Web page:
Traceability and co-ops key to combating vanilla crime in Madagascar

Written by NCBA CLUSA Staff

Vanilla sits in a farmer’s home under protection from thieves as prices rise to $500 per kilo. [photo: RIJASOLO/AFP] Vanilla sits in a farmer’s home under protection from thieves as prices rise to $500 per kilo. [photo: RIJASOLO/AFP] Vanilla sits in a farmer’s home under protection from thieves as prices rise to $500 per kilo. [photo: RIJASOLO/AFP] Murder, intrigue and vanilla—as violence around this lucrative crop becomes more common during harvest seasons, farmers in Madagascar are banding together to protect their crops.

At the beginning of this year's harvest season, Malagasy Prime Minister Olivier Mahafaly warned that anyone belonging to or complicit with criminal networks would face "heavy penalties." In the view of the government, so-called "local officials" whose involvement and corruption in the vanilla trade has been demonstrated several times are in hot water. This stance is a positive change against corruption and is bolstering efforts for traceability of vanilla.

Exporters, collectors and planters are all unanimous: the statements of Prime Minister Olivier Mahafaly demonstrate a change in attitude at the highest level of Madagascar for combatting crime against vanilla farmers.

Gabriel Sarasin, NCBA CLUSA’s Country Director in Madagascar, recently spoke to the French-African newspaper RFI on the role of cooperatives in professionalizing and strengthening the vanilla sector to combat some of these issues. NCBA CLUSA recently completed a series of Farmer-to-Farmer assignments with vanilla cooperatives and is partnering with exporters to support farmers and build the quality of vanilla.

Many farmers often pick their harvest too early to decrease the risk of theft, reducing its quality of the market. A similar situation happened in 2003, when vanilla prices soared. At the time, a kilo of vanilla passed the US $500 marked. With a poor harvest in 2016, prices in 2017 are looking to rise past this mark as well. But with such high prices, the Malagasy pod had never reached such a low level of quality.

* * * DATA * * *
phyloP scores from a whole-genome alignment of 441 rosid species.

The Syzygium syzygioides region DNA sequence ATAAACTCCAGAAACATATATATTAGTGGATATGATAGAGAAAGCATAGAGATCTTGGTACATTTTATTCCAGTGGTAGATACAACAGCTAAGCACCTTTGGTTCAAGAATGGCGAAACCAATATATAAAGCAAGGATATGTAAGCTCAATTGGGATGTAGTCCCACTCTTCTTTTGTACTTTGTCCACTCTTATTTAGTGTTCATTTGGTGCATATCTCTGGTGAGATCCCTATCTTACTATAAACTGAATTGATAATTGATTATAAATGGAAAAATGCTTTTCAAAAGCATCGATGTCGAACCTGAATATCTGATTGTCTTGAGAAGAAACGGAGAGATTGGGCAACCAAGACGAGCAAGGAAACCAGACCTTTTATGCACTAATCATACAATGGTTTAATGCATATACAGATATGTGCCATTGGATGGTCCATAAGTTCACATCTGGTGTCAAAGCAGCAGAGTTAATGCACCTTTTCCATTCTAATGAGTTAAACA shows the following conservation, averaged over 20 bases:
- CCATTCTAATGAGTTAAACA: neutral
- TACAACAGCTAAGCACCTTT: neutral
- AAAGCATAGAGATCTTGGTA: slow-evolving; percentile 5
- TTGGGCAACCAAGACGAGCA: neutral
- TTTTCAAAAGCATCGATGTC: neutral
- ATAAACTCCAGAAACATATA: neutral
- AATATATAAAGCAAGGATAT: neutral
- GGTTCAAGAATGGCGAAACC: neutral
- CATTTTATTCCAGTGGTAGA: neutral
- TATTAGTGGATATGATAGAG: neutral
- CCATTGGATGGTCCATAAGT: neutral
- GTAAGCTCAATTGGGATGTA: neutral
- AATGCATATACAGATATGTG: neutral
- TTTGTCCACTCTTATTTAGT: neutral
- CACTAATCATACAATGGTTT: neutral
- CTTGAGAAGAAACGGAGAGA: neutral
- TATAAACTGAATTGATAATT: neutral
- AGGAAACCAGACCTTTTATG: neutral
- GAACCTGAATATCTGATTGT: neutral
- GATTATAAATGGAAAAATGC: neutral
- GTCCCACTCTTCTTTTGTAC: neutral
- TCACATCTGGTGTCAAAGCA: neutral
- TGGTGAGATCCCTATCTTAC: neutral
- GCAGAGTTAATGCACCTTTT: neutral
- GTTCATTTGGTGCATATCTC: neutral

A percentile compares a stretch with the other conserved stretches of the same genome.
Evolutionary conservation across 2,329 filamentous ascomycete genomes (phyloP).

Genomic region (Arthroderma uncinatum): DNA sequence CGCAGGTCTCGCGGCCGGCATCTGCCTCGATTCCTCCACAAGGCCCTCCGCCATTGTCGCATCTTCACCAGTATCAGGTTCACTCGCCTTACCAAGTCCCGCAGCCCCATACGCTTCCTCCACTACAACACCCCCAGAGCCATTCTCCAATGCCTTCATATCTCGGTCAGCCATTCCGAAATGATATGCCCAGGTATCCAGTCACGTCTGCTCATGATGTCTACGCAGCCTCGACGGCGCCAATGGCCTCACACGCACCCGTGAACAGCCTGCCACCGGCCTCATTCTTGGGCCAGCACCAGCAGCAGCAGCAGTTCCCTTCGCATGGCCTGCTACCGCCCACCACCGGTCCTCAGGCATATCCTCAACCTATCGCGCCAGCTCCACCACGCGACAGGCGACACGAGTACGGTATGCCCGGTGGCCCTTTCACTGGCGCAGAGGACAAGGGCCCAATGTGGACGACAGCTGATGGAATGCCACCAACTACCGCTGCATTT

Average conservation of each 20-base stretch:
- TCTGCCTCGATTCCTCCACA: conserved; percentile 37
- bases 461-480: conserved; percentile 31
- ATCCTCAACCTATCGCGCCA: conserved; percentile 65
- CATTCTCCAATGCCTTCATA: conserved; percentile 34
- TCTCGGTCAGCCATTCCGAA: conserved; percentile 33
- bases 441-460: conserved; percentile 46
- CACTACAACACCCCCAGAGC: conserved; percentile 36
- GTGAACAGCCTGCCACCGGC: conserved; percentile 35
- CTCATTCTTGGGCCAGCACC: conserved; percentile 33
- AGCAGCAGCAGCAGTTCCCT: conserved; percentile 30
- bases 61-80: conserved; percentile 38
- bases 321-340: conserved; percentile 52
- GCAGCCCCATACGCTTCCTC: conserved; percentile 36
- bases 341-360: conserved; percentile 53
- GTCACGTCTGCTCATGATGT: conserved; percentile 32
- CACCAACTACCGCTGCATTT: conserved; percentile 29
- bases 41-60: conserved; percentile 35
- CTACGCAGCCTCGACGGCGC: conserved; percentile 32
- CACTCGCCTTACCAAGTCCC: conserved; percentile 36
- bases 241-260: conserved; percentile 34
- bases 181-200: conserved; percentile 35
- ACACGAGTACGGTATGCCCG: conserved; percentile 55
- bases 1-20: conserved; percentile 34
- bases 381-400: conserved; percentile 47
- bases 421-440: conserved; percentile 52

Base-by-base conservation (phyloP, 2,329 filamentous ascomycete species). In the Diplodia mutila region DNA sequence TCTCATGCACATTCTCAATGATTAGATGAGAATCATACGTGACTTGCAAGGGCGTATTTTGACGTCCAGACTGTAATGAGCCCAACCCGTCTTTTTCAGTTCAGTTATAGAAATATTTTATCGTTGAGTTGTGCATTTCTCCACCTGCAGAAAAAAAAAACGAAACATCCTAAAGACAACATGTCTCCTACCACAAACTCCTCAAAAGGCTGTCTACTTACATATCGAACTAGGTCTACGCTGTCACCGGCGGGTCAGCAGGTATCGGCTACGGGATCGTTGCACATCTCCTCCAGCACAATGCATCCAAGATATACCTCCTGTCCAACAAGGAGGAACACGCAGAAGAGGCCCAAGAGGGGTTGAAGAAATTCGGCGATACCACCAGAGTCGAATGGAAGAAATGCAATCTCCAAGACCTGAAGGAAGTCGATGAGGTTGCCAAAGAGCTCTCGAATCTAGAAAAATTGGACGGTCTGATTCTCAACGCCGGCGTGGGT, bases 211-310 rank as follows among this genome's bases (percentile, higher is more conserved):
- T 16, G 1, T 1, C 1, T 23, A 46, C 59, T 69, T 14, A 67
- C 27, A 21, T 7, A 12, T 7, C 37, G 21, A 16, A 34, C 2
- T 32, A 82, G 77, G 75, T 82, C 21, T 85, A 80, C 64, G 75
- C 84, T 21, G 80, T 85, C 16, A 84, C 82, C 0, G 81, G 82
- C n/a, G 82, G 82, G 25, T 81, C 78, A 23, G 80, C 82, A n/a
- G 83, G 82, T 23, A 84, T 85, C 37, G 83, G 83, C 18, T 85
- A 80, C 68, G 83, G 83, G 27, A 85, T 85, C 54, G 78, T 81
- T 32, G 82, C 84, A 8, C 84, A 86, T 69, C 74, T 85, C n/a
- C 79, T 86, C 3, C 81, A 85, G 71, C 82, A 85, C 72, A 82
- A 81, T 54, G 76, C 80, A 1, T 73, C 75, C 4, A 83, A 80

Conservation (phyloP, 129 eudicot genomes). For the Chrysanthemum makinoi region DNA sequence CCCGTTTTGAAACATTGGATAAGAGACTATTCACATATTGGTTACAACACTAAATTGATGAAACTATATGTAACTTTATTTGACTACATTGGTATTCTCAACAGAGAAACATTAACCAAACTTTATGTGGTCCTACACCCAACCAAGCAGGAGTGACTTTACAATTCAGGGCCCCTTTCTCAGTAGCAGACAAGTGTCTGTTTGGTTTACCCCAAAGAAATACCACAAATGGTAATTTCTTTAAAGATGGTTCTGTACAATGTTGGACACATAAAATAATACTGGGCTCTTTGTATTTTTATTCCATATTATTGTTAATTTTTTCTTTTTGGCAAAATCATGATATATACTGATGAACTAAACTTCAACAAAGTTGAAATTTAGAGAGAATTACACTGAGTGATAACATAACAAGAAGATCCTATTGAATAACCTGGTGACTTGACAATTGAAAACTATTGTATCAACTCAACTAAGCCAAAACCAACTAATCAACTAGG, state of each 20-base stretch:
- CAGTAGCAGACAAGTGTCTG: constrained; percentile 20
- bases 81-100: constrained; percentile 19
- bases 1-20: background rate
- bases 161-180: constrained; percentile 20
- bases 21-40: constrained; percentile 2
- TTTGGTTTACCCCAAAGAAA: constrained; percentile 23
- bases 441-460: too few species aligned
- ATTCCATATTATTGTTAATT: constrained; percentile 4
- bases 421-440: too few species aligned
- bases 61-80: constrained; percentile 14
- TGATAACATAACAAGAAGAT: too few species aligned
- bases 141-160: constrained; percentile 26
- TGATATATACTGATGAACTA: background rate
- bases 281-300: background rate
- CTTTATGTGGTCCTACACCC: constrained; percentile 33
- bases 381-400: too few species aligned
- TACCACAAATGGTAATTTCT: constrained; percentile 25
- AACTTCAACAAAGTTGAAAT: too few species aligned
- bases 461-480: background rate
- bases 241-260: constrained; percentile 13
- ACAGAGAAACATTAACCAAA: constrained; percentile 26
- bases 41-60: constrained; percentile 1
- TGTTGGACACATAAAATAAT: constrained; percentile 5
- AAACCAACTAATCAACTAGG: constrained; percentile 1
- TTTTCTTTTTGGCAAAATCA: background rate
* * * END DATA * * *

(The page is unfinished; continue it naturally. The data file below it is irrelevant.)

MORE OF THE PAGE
Through cooperatives, collective warehousing and building curing stations in rural areas, farmers are less susceptible to corrupt middle men and have direct access to true market prices.

In partnership with Catholic Relief Services and the USAID|Farrano Project, NCBA CLUSA is also working to provide market opportunities to cooperative farmers in vanilla and other sectors.

"The Prime Minister has pointed directly at some local authorities who are directly involved in the traffic of vanilla," Sarasin said. “This is a very strong position that has not necessarily been seen in the past. It promises very severe penalties for violators of the law, a necessity to clean up the vanilla industry at the moment."

With the government expected to crack down on corruption, farmers can invest in strengthening their co-ops and farms instead of protecting their crops from theft. "It has been an extremely tense situation in the villages where there is vanilla. People have been sleeping in their fields since February. The producers we work with report a significant increase in thefts of vanilla that can lead to violence and even killing," Sarasin said.

This story was originally reported by Radio France Internationale (RFI).